Horse chestnut named UK’s largest


Published: Saturday 29th November 2014 by The News Editor

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A 300-year-old horse chestnut tree in the grounds of the country estate where prime minister Benjamin Disraeli lived has been declared the largest in the country.

The veteran tree on the National Trust’s Hughenden estate in Buckinghamshire has a girth of 7.33 metres (more than 24ft), clinching its status as the largest horse chestnut tree in the UK on the National Tree Register.

The Hughenden tree, which stands in 275 hectares (680 acres) of parkland on the estate, has taken the crown from a horse chestnut in Whitchurch, Hampshire, which is 13cm (5 inches) smaller at 7.2 metres (more than 23ft).

Steve Kirkpatrick, National Trust ranger for Hughenden, said the tree had reached such a huge size because it had been allowed to grow unhindered, was planted in good soil and had benefited from plenty of nutrients as it was on a flood plain.

He added: ” It’s impossible to date precisely but it’s certainly over 300 years old, so it pre-dates many of the other trees at Hughenden which were planted by our former prime minister Benjamin Disraeli, who lived here for 33 years in the 19th century.

“Disraeli loved trees. He famously said: ‘when I come to Hughenden I pass the first week sauntering about the park examining all my trees, and the second examining my books’.

“He loved to plant trees around the estate and during his time here tripled the size of the parkland.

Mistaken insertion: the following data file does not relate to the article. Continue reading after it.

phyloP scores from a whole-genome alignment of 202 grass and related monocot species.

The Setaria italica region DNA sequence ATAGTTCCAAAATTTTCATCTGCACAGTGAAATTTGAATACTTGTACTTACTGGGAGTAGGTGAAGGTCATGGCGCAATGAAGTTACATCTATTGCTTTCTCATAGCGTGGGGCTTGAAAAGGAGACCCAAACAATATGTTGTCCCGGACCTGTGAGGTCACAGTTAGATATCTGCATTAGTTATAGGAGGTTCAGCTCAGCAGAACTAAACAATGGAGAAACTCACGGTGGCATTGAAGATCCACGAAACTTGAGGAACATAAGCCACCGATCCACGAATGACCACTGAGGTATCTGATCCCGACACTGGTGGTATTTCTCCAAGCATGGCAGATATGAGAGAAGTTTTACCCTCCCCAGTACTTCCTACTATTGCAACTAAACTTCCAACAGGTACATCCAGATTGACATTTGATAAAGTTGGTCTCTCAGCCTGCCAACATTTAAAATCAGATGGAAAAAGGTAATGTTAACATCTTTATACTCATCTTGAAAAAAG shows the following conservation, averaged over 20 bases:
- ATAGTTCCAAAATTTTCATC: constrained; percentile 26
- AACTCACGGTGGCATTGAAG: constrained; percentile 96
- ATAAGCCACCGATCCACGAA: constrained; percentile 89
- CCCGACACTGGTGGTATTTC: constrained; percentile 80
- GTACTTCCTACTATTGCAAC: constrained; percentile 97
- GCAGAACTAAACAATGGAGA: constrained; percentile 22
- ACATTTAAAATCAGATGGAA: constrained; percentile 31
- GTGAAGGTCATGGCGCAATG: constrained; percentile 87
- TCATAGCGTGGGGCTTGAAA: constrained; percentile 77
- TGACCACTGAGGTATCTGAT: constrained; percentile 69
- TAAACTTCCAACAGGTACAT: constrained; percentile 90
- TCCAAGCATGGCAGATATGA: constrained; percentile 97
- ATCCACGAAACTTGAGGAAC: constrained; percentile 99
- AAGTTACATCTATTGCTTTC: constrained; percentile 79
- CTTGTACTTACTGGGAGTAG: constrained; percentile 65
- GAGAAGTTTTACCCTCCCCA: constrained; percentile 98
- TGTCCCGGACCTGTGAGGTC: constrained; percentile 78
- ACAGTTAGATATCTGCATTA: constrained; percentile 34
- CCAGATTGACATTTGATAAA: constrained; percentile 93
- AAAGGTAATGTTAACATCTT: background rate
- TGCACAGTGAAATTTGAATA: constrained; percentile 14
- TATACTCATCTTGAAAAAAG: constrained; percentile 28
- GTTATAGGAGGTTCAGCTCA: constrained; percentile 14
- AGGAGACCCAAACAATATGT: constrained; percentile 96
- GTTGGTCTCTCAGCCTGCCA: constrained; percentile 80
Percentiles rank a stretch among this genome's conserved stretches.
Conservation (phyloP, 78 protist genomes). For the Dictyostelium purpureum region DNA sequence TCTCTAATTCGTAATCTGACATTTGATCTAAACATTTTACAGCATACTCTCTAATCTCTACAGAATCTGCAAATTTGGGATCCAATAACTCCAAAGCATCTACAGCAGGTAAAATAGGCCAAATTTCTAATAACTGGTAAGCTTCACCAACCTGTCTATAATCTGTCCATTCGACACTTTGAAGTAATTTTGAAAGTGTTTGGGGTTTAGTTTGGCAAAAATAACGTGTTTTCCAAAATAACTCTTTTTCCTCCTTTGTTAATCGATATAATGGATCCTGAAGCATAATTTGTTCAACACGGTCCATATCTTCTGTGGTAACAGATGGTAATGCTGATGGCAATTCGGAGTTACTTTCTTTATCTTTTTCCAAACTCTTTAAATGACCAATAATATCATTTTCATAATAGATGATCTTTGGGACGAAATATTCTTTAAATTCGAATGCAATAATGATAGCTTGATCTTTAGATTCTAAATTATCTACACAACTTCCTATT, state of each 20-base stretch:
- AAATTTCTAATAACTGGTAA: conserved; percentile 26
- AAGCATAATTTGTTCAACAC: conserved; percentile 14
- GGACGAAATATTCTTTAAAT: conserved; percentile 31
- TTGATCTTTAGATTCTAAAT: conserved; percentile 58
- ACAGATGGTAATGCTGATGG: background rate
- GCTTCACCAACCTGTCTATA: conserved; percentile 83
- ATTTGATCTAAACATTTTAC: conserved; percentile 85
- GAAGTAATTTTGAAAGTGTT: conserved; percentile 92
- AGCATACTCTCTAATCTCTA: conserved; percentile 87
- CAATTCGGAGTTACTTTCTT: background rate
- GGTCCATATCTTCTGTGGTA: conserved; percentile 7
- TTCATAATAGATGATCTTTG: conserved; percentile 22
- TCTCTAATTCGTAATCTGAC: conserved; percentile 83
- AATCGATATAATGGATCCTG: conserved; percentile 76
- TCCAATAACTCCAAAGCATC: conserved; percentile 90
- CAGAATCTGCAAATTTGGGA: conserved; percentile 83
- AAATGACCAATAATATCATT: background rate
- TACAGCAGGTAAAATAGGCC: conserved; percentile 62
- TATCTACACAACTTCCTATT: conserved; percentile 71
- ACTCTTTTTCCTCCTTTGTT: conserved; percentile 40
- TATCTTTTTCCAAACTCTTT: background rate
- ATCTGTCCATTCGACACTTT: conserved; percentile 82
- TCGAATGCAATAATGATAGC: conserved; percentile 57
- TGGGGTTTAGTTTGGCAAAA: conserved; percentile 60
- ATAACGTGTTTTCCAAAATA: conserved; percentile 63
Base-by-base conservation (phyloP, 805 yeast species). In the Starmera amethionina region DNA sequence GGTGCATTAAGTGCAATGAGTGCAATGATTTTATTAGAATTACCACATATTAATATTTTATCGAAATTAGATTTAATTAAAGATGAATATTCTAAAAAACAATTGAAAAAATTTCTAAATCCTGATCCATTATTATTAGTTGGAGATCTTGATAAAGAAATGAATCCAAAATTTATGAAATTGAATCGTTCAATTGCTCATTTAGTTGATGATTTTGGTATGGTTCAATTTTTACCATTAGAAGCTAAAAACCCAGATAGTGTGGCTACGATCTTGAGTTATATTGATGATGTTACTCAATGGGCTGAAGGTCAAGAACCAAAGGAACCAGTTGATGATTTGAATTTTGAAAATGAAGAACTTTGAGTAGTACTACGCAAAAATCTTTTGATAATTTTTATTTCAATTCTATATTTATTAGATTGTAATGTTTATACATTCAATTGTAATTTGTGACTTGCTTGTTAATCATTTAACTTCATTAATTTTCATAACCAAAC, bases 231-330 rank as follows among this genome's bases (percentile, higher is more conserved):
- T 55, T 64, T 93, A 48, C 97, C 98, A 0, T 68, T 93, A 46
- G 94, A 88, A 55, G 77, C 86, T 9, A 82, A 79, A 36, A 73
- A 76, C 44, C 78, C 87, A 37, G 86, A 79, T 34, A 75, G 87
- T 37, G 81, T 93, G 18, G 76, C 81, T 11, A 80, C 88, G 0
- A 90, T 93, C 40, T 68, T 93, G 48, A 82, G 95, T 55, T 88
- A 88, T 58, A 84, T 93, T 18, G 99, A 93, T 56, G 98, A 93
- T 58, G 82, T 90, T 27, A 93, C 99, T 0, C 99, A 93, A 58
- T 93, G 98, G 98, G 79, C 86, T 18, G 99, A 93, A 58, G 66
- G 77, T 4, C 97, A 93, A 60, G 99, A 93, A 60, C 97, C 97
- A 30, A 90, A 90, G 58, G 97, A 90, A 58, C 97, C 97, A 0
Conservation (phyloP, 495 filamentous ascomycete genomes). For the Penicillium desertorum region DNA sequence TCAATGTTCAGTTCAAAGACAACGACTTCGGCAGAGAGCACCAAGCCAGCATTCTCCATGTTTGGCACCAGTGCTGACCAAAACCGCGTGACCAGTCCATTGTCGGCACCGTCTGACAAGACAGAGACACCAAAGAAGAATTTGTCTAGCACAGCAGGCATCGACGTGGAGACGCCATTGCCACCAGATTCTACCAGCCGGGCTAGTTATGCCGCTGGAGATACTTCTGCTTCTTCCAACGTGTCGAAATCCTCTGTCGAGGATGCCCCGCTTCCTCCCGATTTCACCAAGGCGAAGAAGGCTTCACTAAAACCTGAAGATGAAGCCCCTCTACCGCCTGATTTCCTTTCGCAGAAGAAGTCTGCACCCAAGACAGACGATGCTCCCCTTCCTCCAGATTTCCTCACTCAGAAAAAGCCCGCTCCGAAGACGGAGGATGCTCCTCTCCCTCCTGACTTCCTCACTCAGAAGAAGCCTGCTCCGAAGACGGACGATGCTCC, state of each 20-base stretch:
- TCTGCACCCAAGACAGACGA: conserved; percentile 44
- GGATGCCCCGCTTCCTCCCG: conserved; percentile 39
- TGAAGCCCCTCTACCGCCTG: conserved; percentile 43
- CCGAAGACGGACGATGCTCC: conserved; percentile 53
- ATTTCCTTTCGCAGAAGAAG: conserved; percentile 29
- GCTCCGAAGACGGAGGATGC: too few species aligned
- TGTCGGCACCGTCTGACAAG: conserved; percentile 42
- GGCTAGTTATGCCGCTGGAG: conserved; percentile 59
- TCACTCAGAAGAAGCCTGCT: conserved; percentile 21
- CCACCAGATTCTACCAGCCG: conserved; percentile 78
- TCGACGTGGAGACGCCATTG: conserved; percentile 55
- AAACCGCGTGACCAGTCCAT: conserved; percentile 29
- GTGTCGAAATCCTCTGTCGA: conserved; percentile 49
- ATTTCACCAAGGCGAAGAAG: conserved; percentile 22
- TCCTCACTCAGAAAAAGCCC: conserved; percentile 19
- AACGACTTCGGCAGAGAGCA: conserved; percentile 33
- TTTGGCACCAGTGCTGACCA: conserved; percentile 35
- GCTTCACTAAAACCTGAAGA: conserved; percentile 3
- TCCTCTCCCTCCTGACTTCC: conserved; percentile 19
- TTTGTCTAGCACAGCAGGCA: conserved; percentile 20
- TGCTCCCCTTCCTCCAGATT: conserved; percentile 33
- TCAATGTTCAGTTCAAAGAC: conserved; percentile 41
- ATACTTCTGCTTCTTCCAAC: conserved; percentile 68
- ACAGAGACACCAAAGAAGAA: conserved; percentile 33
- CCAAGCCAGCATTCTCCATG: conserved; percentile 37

“Although few remain now, the landscape still reflects what he set out to do in terms of creating a parkland full of wonderful specimens to include cedar of Lebanon and Deodar cedar.”

The National Trust said the chestnut was one of a number of “national champion” trees in its care, including the tallest Scots pine in the country, at Cragside in Northumberland, and the tallest oak at Stourhead in Wiltshire.

The Trust looks after more than 30,000 notable or veteran trees – ones which because of their age, size or condition are of exceptional value to the landscape, culture or conservation – across its woodlands and estates.

These include the Ankerwycke Yew at Runnymede, Surrey, thought to be the Trust’s oldest tree at 2,500 years old, and the Old Man of Calke at Calke Abbey, Derbyshire, an oak dating back a thousand years or more.

The announcement about the horse chestnut has been made to mark the start of National Tree Week.

Published: Saturday 29th November 2014 by The News Editor

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